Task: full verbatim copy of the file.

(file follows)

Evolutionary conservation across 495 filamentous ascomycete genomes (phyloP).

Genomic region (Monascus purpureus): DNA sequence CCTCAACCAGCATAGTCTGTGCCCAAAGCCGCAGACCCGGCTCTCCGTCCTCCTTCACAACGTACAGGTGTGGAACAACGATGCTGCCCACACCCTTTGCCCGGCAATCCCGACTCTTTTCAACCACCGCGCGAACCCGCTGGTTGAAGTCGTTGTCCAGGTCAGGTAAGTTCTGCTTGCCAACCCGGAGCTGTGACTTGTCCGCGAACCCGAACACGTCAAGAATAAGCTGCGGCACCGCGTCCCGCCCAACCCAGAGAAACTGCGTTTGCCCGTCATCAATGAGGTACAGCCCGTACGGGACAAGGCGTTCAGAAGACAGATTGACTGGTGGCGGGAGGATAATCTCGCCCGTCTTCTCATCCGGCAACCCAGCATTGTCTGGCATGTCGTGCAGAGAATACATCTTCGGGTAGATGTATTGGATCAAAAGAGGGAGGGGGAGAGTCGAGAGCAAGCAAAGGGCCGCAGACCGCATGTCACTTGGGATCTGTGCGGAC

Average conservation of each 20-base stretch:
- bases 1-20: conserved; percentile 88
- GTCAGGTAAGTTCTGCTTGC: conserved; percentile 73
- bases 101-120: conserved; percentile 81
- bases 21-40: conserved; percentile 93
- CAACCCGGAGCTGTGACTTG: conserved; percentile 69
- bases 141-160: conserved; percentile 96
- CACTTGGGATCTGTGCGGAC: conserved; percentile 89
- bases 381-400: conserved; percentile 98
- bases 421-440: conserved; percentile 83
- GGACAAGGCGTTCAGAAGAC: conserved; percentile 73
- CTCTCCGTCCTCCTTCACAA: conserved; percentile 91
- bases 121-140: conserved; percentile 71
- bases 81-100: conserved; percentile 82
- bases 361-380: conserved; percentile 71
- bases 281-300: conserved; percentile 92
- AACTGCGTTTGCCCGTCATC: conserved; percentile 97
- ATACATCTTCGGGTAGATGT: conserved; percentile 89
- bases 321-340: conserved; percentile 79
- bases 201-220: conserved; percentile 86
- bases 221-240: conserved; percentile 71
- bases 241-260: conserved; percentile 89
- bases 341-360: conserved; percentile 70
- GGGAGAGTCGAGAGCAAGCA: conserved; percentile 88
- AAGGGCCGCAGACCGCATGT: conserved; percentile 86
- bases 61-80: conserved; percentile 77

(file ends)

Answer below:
Evolutionary conservation across 495 filamentous ascomycete genomes (phyloP).

Genomic region (Monascus purpureus): DNA sequence CCTCAACCAGCATAGTCTGTGCCCAAAGCCGCAGACCCGGCTCTCCGTCCTCCTTCACAACGTACAGGTGTGGAACAACGATGCTGCCCACACCCTTTGCCCGGCAATCCCGACTCTTTTCAACCACCGCGCGAACCCGCTGGTTGAAGTCGTTGTCCAGGTCAGGTAAGTTCTGCTTGCCAACCCGGAGCTGTGACTTGTCCGCGAACCCGAACACGTCAAGAATAAGCTGCGGCACCGCGTCCCGCCCAACCCAGAGAAACTGCGTTTGCCCGTCATCAATGAGGTACAGCCCGTACGGGACAAGGCGTTCAGAAGACAGATTGACTGGTGGCGGGAGGATAATCTCGCCCGTCTTCTCATCCGGCAACCCAGCATTGTCTGGCATGTCGTGCAGAGAATACATCTTCGGGTAGATGTATTGGATCAAAAGAGGGAGGGGGAGAGTCGAGAGCAAGCAAAGGGCCGCAGACCGCATGTCACTTGGGATCTGTGCGGAC

Average conservation of each 20-base stretch:
- bases 1-20: conserved; percentile 88
- GTCAGGTAAGTTCTGCTTGC: conserved; percentile 73
- bases 101-120: conserved; percentile 81
- bases 21-40: conserved; percentile 93
- CAACCCGGAGCTGTGACTTG: conserved; percentile 69
- bases 141-160: conserved; percentile 96
- CACTTGGGATCTGTGCGGAC: conserved; percentile 89
- bases 381-400: conserved; percentile 98
- bases 421-440: conserved; percentile 83
- GGACAAGGCGTTCAGAAGAC: conserved; percentile 73
- CTCTCCGTCCTCCTTCACAA: conserved; percentile 91
- bases 121-140: conserved; percentile 71
- bases 81-100: conserved; percentile 82
- bases 361-380: conserved; percentile 71
- bases 281-300: conserved; percentile 92
- AACTGCGTTTGCCCGTCATC: conserved; percentile 97
- ATACATCTTCGGGTAGATGT: conserved; percentile 89
- bases 321-340: conserved; percentile 79
- bases 201-220: conserved; percentile 86
- bases 221-240: conserved; percentile 71
- bases 241-260: conserved; percentile 89
- bases 341-360: conserved; percentile 70
- GGGAGAGTCGAGAGCAAGCA: conserved; percentile 88
- AAGGGCCGCAGACCGCATGT: conserved; percentile 86
- bases 61-80: conserved; percentile 77